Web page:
From Memory to Vision in Global Mission

Thomas Kemper, general secretary of the United Methodist General Board of Global Ministries, spoke to the transition from “memory” to “vision” in the church’s mission in the 21stcentury at a Friends of Mission Luncheon held on Sunday, April 29, during the church’s 2012 General Conference in Tampa.

Held at Palma Ceia United Methodist Church in South Tampa, the lunch was followed in the afternoon by the commissioning of 23 new missionaries and 17 deaconesses and home missioners.

Excerpts from Kemper’s remarks follow:

InFOCUS, one of the booklets published by Abingdon Press as part of the preparation for this conference, Professor Lovett Weems observes that our church is in a time of transition between “memory” and “vision.” It is also true to say that our United Methodist mission theology and practice are also in transition, and mission theology and practice are always related. I am convinced that we have significantly moved from “memory”—the colonial/empire model of Edinburgh 1910—to an emerging vision where the universal Gospel is held and shared in diverse cultural forms. To support my thesis, I offer these five propositions:

  1. Equality.We are here at this large, if short, mission roundtable at Palma Ceia as equals in grace and faith, equals in the call to glorify God, and equally committed to serve all of God’s people. Equality is a hallmark of the new series of regional and topical mission roundtables we have launched at Global Ministries. The principle is no longer that of whoever has the most money “calls the shots.” We are leaving that era in favor of one of mission trust and collaboration.
  2. Everywhere-to-Everywhere Missionaries.We are making significant strides in moving away from the colonial model in which missionaries were white Europeans and Americans. Today, missionaries are from everywhere to everywhere, as was famously said at the 2010 Edinburgh Missionary Conference. Today, we are commissioning Global Missionaries from 11 countries. Almost 50 percent of our international missionaries are now from outside the United States.
  3. Partnerships.We are forging genuine partnerships that avoid replication of ministries and taking our cues from the priorities of indigenous Christians. The importance of listening to the people of any particular place was dramatic in the Act of Repentance we experienced on Friday night at the convention center. We have so often, even as the church, ignored the spiritual capacity and wisdom of people outside of Western culture.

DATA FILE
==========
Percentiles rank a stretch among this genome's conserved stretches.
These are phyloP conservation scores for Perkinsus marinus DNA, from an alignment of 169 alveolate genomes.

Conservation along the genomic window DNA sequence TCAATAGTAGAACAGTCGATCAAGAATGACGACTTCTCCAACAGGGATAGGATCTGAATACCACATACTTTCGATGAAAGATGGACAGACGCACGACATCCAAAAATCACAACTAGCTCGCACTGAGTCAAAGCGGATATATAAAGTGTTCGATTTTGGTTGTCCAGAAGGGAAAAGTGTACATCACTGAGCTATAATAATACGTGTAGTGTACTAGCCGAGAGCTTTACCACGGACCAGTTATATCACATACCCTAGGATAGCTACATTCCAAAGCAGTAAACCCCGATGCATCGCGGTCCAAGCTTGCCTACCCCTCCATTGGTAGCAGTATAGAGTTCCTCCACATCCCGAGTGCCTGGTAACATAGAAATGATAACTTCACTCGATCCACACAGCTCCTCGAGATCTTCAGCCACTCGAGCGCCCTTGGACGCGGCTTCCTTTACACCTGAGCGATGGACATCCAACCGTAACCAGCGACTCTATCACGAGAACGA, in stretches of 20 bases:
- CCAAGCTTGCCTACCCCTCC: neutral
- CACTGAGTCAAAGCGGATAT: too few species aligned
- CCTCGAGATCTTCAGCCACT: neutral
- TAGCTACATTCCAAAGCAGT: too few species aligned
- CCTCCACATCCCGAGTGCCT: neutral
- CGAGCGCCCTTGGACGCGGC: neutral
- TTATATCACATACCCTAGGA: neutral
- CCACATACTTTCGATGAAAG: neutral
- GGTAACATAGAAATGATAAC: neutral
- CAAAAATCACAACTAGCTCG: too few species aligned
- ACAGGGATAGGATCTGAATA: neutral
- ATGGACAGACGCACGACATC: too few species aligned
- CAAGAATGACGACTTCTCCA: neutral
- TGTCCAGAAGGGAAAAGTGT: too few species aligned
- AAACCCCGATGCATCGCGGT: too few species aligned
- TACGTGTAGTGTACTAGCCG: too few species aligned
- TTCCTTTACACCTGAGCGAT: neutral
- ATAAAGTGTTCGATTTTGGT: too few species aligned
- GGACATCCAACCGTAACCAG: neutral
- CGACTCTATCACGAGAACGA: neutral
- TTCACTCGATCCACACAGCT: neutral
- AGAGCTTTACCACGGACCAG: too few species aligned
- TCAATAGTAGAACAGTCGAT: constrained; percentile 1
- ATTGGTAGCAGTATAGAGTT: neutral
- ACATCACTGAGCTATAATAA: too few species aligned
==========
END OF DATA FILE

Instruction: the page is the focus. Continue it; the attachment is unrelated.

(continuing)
4. Strengthening Churches. We are developing missionaries and mission volunteers in ways that complement and enhance partner efforts, except in situations of genuine pioneer mission, such as, recently, in Southeast Asia, Mongolia, and several regions of Africa. Our scholarships and leadership development grants are no longer just for individual scholars but are designed to complement and undergird church priorities, such as the current four focus areas. Several of the missionaries we will commission today received parts of their education through World Communion or other Global Ministries study grants.
  5. Intra-Methodist and ecumenical work. We are promoting intra-Methodist and ecumenical efforts in mission and ministry. Two emerging examples are new offices in Hong Kong and the Holy Land. The first gives testimony to our commitment to mission in China and other parts of Asia, and the office is being organized in close collaboration with our partner, the Methodist Church of Hong Kong, represented at this General Conference by the Rev. Tin Yau Yuen and Stuart Chen. The Jerusalem office is a joint project of Global Ministries, the British Methodist Church, and the World Methodist Council. It will also cooperate closely with the World Council of Churches’ Jerusalem Center. One major objective of this office is to help Methodist pilgrims to the Holy Land experience the realities and challenges of Palestinian Christians, whose numbers are being reduced by political and economic factors. Our pilgrims need to experience “living stones”— faithful Christians in a troubled land, as well as the archeologists’ stones.

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